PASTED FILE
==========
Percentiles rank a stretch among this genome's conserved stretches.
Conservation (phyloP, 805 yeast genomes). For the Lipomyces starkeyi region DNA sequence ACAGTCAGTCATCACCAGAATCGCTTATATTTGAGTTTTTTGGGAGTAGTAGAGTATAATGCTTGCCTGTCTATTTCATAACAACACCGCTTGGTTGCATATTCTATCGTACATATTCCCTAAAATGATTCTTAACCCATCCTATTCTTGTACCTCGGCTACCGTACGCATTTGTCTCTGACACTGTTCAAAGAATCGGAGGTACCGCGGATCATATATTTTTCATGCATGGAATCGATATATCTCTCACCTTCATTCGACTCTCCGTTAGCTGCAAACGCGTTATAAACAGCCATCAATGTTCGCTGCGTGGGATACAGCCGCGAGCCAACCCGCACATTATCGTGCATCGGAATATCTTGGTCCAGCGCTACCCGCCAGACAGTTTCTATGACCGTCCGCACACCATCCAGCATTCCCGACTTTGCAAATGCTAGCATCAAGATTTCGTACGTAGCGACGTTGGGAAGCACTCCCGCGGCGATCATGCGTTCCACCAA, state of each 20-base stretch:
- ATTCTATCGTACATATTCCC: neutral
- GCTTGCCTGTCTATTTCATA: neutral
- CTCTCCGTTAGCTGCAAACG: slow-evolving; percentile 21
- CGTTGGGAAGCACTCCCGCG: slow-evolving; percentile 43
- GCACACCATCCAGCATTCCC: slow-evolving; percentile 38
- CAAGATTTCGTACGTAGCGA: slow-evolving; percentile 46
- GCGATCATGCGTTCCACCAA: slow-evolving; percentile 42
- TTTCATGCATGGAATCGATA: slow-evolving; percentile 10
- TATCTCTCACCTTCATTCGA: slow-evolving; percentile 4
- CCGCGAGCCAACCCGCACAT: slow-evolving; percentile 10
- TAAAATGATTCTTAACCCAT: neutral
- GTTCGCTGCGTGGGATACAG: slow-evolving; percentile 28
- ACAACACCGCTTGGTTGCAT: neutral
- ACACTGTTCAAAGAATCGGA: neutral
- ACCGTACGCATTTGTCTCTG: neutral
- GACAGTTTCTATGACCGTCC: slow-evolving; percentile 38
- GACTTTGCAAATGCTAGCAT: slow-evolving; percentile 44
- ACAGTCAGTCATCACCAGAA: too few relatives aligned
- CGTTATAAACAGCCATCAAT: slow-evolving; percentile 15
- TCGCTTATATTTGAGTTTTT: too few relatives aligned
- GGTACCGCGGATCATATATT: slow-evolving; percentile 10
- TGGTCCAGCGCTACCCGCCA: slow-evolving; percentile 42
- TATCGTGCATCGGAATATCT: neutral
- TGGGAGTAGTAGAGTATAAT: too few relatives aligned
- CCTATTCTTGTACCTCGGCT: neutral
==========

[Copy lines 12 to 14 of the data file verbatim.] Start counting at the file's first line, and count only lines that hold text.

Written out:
- CCGCGAGCCAACCCGCACAT: slow-evolving; percentile 10
- TAAAATGATTCTTAACCCAT: neutral
- GTTCGCTGCGTGGGATACAG: slow-evolving; percentile 28